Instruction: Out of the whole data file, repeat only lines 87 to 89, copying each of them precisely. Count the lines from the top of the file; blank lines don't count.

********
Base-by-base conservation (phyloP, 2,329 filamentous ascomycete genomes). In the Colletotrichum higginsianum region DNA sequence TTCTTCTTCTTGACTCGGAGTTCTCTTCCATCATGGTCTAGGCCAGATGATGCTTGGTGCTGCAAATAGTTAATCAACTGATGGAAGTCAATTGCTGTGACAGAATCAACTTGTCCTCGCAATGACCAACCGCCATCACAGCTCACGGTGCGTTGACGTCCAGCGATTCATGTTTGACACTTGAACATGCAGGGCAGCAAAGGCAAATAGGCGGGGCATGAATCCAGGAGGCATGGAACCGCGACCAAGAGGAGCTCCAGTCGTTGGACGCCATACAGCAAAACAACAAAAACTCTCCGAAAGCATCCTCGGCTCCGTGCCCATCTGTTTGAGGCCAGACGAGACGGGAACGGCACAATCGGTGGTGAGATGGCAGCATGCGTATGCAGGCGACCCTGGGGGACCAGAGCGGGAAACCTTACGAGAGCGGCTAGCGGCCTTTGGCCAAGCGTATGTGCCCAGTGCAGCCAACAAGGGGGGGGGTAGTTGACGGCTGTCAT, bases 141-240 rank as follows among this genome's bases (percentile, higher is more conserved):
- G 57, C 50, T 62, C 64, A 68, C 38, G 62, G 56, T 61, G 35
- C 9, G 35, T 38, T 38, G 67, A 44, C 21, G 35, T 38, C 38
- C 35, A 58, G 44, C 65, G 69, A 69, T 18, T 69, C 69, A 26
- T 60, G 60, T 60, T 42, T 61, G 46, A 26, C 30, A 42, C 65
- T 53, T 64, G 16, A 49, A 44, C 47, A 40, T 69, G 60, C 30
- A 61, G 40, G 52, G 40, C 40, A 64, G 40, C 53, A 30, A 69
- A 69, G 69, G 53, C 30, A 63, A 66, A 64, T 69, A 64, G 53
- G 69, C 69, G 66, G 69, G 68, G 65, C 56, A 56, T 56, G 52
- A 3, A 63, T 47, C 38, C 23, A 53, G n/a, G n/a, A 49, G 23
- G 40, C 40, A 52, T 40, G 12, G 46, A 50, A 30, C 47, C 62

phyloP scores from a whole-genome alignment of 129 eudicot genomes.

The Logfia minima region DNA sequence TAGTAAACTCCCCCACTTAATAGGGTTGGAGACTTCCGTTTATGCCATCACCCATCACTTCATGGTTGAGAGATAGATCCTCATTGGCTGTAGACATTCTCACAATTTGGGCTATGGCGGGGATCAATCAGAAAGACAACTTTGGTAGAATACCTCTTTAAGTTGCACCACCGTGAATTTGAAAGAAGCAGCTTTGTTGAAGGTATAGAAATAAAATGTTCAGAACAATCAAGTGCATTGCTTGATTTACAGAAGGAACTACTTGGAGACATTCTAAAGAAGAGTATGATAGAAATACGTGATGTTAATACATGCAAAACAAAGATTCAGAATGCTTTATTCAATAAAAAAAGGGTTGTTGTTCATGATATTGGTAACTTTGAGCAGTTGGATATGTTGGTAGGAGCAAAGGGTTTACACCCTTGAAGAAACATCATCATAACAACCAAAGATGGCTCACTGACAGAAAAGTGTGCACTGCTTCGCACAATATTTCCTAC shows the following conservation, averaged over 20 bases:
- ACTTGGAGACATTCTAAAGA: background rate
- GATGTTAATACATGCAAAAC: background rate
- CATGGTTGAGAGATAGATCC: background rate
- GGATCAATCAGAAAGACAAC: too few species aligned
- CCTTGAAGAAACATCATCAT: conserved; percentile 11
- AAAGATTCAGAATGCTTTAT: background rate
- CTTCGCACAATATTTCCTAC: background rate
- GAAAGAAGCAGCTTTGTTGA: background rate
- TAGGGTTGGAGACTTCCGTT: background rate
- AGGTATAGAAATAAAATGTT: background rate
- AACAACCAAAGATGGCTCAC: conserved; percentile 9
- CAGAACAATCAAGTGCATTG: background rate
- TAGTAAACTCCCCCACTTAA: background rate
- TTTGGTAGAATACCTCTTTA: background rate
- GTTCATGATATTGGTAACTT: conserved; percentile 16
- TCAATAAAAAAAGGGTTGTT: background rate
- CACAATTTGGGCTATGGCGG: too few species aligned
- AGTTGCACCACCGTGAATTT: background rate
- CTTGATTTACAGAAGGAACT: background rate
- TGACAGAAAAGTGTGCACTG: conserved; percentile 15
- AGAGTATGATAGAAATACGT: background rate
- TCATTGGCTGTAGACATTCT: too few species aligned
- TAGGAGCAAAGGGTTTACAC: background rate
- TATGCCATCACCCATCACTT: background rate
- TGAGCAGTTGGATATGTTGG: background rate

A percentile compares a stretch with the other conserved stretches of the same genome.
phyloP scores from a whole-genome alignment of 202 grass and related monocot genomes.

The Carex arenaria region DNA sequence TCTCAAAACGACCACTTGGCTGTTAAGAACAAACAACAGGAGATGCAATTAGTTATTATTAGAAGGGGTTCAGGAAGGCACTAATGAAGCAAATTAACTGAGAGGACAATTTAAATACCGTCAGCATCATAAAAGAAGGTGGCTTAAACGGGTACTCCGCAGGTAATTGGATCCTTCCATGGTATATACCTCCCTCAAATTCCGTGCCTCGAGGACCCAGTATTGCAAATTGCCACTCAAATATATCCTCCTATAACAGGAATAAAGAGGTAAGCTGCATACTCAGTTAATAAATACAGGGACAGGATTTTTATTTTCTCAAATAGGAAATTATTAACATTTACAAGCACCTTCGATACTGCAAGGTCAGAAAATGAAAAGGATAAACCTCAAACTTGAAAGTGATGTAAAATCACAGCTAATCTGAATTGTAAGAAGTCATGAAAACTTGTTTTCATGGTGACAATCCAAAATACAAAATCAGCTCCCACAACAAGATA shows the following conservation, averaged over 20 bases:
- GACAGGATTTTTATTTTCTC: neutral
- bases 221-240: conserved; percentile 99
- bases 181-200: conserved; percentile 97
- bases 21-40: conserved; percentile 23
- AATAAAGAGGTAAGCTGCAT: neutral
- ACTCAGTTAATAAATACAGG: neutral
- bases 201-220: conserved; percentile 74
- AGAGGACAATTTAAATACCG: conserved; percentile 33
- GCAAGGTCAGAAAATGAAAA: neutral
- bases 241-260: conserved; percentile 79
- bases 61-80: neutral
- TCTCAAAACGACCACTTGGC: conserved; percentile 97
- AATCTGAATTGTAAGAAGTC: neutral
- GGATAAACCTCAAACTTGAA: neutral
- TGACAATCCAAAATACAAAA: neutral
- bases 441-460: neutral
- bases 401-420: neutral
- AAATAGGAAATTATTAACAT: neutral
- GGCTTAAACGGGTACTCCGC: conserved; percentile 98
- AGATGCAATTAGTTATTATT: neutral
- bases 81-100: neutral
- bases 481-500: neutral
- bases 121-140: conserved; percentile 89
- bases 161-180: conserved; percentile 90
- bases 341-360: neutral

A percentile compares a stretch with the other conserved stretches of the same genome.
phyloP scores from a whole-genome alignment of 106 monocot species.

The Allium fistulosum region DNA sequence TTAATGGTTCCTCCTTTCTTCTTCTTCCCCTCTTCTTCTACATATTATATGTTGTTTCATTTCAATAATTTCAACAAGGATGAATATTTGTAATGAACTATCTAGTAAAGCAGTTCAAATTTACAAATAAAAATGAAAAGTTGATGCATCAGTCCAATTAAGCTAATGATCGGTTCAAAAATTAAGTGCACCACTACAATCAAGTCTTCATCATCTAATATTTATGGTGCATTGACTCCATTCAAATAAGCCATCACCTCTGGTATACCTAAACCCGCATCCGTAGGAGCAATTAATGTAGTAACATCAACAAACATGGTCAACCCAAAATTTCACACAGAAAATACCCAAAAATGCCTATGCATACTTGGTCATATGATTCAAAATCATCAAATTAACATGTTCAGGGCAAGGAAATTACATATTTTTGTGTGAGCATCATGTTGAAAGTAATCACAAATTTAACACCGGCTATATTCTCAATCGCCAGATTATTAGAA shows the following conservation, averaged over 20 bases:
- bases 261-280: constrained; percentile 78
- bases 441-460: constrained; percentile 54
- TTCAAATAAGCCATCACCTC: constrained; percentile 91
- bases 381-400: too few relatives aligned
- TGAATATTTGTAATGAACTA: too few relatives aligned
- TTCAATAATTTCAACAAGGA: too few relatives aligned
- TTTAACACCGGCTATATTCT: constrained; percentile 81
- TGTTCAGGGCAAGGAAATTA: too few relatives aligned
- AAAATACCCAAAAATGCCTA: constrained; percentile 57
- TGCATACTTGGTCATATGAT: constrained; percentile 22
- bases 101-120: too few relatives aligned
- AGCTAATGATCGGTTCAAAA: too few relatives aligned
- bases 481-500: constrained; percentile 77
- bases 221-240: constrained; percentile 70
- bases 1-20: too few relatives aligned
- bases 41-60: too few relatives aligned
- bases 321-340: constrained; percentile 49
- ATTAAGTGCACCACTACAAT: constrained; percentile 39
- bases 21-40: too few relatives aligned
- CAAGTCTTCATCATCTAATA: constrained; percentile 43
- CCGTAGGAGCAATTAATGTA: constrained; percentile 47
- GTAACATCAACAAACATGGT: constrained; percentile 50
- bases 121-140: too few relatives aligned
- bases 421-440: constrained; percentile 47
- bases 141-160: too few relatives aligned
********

- ATTAAGTGCACCACTACAAT: constrained; percentile 39
- bases 21-40: too few relatives aligned
- CAAGTCTTCATCATCTAATA: constrained; percentile 43